CancerQuest: Cell Division Gone Wrong (Day 3 of 3)

7 teachers like this lesson
Print Lesson

Objective

SWBAT compare and contrast the cell cycles of normal and cancerous cells.

Big Idea

Get your students connecting the cell cycle to their daily lives through the use of medical treatments and explanations of cancer.

Notes for the Teacher

This is a three day lesson series exploring current cancer treatments.  One student last year told me with pride in his eyes, "This project was IT for me."  Time and time again, students tell me that this project connected for them.  When I ask them why, they tell me the topic is one that matters to them and that they felt they were learning things that were directly related to their lives.  Some students told me they recognized the names of medications their grandparents have used and that although the vocabulary was challenging, that they understood just enough to motivate them to go further in their research or through check ins with their teammate or me.  When the topic is relevant, students will go so far!  I also build in time to do the research in the classroom so that I can provide additional support.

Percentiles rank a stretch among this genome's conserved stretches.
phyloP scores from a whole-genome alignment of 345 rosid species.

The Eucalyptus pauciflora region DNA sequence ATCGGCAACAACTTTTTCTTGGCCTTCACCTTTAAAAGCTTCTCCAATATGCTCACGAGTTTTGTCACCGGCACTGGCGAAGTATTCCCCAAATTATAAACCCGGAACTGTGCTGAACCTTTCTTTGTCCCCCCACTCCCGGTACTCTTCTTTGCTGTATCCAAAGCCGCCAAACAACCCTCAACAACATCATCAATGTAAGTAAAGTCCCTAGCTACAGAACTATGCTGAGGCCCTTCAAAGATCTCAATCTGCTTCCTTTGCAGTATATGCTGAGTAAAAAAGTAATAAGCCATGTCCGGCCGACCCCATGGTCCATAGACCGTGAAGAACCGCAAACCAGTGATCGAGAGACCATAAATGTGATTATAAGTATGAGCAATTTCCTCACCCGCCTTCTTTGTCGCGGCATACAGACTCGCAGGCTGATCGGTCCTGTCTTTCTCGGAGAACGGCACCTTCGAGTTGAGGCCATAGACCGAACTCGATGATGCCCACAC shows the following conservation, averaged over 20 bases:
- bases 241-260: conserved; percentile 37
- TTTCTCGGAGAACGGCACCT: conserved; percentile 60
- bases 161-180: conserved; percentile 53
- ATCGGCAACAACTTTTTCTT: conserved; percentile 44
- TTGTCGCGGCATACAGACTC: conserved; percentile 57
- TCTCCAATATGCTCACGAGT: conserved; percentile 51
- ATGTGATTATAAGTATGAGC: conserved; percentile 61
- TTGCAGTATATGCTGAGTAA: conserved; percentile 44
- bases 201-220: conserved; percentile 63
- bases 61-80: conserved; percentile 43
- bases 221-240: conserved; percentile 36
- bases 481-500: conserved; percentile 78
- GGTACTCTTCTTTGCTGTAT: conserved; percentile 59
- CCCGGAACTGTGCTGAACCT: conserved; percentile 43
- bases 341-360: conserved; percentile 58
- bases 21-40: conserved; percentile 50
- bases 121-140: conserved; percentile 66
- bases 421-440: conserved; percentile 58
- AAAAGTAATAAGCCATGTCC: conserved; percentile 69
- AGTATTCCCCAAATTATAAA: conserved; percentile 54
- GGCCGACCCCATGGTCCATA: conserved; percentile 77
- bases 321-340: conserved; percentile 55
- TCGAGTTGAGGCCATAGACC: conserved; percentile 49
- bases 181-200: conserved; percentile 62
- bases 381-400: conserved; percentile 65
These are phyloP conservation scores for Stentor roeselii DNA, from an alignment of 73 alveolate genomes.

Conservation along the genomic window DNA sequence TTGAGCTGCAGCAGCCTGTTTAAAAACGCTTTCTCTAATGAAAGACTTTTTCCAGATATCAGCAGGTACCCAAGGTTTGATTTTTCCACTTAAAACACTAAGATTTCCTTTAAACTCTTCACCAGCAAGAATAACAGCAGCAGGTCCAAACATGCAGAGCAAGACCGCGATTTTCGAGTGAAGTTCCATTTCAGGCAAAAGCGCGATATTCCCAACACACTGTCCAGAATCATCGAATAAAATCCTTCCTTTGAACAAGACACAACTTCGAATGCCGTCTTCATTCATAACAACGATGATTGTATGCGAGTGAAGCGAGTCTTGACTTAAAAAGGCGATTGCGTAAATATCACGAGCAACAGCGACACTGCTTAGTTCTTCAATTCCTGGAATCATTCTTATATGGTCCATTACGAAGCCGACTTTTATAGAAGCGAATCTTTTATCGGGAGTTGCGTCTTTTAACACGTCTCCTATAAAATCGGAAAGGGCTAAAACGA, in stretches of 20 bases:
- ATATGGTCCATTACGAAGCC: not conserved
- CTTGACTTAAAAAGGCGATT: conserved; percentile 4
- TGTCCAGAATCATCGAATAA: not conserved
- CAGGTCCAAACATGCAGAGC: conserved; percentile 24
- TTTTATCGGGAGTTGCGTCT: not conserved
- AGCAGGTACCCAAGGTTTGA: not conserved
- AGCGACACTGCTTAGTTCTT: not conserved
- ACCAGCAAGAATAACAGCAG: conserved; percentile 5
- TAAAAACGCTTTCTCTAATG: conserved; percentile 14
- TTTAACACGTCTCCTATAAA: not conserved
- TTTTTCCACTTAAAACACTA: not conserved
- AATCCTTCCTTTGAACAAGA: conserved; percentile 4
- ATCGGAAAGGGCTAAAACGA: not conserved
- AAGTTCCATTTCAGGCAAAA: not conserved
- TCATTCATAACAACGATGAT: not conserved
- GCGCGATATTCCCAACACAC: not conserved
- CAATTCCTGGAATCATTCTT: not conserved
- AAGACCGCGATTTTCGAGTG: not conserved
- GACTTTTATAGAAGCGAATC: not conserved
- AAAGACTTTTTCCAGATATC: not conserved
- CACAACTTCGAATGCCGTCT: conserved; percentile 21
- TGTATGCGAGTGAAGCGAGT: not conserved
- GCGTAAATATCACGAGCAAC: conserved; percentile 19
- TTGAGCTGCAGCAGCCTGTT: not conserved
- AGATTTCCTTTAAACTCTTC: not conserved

Over the past few years, I have been focused on and committed to connecting each of our topics to student priorities and this particular project is a great example of the success of this approach in engaging kids and pushing them to pursue their level of science understanding.  

During Day 1, students explore their options on the CancerQuest website.  Standard(s): W.9-10.1eW.9-10.2bW.9-10.2dSL.9-10.1cSL.9-10.3SL.9-10.4RST.9-10.1RST.9-10.2RST.9-10.4RST.9-10.5HS-LS3-1HS-LS3-2XC-CE-HS-1XC-CE-HS-2XC-SF-HS-1

On Day 2, students work to create their projects. Standard(s): W.9-10.1eW.9-10.2bW.9-10.2dSL.9-10.1cSL.9-10.3SL.9-10.4RST.9-10.1RST.9-10.2RST.9-10.4RST.9-10.5HS-LS3-1HS-LS3-2XC-CE-HS-1XC-CE-HS-2XC-SF-HS-1